This post was sponsored by Boston Scientific as part of an Influencer Activation for Influence Central and all opinions expressed in my post are my own. #ad #hearthealthybeats #IC
Don’t give up what you like to eat, just change your recipe with these heart-healthy recipe swaps for a happy healthy heart.
Folks, today I share a very personal story that I haven’t talked about much on the blog. This post isn’t a recipe post but I share with you my personal connection with Coronary Artery Disease (CAD) and how some smart heart healthy recipe swaps can help you keep your heart healthy.
The above picture with my dad and sister (R) dates back to 2012. It was a happy moment for my family, especially my dad. I was pregnant with little A, my sister was getting married and both his daughters we settling down in their lives. Life was good. 7 months ago, my dad left his physical body for his heavenly abode, due to Coronary artery disease (CAD). He had been a cardiac patient for almost 15 plus years. During these years, he had an open-heart surgery and 3 angioplasties. As he was aging, his heart was getting weaker and this was affecting his day-to-day life.
One morning he woke up feeling uneasy and shortness of breath and by the time he made it to the hospital, he had already lost his heartbeat. Too bad, that I wasn’t even there with him when this happened. My mom and he were in India and my sister and I were here in the US. It was the middle of the night when my mom called to break the news that our dad was no more alive. We couldn’t come to terms with what our mother was telling us, as he seemed to be perfectly fine the previous day when we spoke with him. I cannot even explain in words what we were going through. We were devastated but couldn’t come to terms with the truth. The next thing I remember is Dr. Mystery and my BIL booking our tickets to India and my sister and I were packing. Honestly I didn’t come to terms with the truth until his cremation. It’s only then it hit me that my father is no more.
7 months down the road, I have often thought to myself that given that my father had CAD, I should be conscious about what I eat and make smart choices too. Today I partner with the Cooking Cardiologist to bring about an awareness on Coronary artery disease and some tips on making heart healthy recipe swaps when cooking.
Coronary artery disease (CAD) is the most common type of heart disease and the leading cause of death in the United States in both men and women. CAD occurs when blood vessels of heart become narrow, making it difficult for blood to flow to the heart. [i]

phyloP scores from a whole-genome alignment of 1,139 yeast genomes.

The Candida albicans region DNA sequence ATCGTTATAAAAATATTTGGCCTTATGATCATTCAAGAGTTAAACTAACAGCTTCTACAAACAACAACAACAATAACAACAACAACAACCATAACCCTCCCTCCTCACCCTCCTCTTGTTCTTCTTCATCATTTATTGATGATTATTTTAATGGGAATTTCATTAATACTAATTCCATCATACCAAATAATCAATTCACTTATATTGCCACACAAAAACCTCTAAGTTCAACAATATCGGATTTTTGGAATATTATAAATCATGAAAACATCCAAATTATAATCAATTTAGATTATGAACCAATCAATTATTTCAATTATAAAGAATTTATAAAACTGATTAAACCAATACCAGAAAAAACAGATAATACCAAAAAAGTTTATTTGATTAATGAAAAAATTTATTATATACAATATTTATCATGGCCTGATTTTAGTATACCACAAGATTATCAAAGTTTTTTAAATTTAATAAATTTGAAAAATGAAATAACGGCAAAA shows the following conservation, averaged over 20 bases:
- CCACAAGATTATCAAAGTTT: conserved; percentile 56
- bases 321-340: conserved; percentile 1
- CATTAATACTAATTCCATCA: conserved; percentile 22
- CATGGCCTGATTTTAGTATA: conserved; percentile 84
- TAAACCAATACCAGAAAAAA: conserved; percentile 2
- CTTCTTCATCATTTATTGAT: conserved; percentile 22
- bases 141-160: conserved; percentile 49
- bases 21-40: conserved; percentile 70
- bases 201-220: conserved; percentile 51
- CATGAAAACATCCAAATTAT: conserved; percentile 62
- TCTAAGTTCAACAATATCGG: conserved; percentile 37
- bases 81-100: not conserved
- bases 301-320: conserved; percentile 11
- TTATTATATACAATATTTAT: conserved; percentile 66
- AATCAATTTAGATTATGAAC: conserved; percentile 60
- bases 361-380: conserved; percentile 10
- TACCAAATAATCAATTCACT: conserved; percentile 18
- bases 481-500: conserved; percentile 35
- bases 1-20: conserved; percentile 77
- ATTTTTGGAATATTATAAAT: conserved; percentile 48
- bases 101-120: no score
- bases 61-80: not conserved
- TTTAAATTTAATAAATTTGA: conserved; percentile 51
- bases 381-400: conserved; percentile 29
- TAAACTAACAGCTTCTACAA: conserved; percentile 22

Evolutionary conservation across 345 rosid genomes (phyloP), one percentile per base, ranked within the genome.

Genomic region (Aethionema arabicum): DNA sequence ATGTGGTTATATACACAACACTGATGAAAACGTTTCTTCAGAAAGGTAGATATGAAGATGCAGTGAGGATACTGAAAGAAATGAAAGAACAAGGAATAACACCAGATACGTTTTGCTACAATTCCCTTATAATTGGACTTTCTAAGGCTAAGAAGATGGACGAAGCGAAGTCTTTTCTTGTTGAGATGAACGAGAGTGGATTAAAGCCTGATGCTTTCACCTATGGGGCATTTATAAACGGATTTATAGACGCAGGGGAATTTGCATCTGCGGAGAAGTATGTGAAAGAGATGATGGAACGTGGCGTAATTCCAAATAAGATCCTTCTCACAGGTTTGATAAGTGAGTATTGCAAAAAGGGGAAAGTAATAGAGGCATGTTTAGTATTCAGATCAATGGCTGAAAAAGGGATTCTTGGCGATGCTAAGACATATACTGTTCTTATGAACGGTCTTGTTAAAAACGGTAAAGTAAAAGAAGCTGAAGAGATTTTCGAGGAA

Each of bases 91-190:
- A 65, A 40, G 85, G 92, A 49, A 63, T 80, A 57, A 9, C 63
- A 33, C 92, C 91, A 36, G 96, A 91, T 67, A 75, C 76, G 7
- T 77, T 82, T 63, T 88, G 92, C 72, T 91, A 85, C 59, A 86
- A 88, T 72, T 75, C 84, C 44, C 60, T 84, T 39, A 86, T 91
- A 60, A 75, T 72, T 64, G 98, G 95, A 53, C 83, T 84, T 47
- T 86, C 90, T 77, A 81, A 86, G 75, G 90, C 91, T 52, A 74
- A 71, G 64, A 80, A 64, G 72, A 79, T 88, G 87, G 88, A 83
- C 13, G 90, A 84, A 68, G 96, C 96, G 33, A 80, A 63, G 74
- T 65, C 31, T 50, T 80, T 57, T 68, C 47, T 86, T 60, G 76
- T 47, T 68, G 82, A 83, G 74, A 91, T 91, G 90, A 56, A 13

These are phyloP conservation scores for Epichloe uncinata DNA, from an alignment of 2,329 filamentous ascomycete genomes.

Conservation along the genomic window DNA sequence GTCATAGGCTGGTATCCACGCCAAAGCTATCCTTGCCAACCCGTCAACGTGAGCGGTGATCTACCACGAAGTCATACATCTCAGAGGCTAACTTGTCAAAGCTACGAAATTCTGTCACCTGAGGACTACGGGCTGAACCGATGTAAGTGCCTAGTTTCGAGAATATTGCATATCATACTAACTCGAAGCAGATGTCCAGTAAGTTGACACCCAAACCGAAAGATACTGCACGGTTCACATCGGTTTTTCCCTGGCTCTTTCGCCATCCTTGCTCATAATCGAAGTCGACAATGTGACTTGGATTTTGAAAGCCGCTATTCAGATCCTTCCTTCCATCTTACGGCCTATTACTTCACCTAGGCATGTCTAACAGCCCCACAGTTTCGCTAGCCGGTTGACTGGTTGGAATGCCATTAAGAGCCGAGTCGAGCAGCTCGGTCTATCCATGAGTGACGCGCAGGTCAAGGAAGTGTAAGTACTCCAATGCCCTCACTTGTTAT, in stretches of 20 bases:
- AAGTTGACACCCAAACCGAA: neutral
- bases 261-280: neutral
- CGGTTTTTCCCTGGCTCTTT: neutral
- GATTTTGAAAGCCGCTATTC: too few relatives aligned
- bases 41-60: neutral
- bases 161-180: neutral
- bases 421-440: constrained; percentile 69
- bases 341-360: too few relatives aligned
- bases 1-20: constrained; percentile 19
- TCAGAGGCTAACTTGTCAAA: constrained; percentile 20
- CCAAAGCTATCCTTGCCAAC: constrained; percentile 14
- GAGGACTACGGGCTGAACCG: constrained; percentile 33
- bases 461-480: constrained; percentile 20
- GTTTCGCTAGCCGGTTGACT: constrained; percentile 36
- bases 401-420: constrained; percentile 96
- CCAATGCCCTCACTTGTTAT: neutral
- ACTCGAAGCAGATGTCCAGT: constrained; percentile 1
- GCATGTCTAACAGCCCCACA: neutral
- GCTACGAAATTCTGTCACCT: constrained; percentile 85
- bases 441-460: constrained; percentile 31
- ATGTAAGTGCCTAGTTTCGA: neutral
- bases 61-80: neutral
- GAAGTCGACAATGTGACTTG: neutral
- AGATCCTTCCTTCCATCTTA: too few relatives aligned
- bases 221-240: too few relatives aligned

People with CAD may experience pain, shortness of breath, fatigue or even nothing at all. They also may be at risk for a heart attack.[ii]While people should absolutely take steps to prevent CAD, the primary goal is to clear arteries that have become “clogged” in order to restore blood flow to the heart.2
CAD may be managed with a mixture of lifestyle changes and treatment options, with medications often being chosen as a first line of treatment.[iii] In some cases, surgery may be needed. But there are other options too; including percutaneous coronary intervention (PCI), a minimally invasive procedure that is used to manage CAD.
Heart-healthy recipe swaps
Everyone – regardless of their health – should enjoy their food and lifestyle while being mindful of their wellness. By making heart-healthy recipe swaps, you can make a popular dish better for your heart. However some heart-healthy swaps and recipes may not be right for everyone. You may want to talk to your doctor before making any changes to your diet. You should follow your doctor’s guidelines or dietary restrictions for heart disease. Some heart-healthy ingredient swaps include:
- Try plant-based recipes using plant proteins rather than meats.
- Replace cow’s milk with soy, almond, rice or oat milk.
- Think whole grains rather than refined grains.
- Instead of reaching for the salt, load up on fresh herbs and spices to give your meals a little extra kick of flavor.
- When in need of sweetener, use a natural sugar substitute such as maple syrup, honey or stevia.
- Use avocado as a healthy fat.
To learn more about CAD and healthy cooking options, visit HeartHealthyBeats.com, a resource developed by Boston Scientific.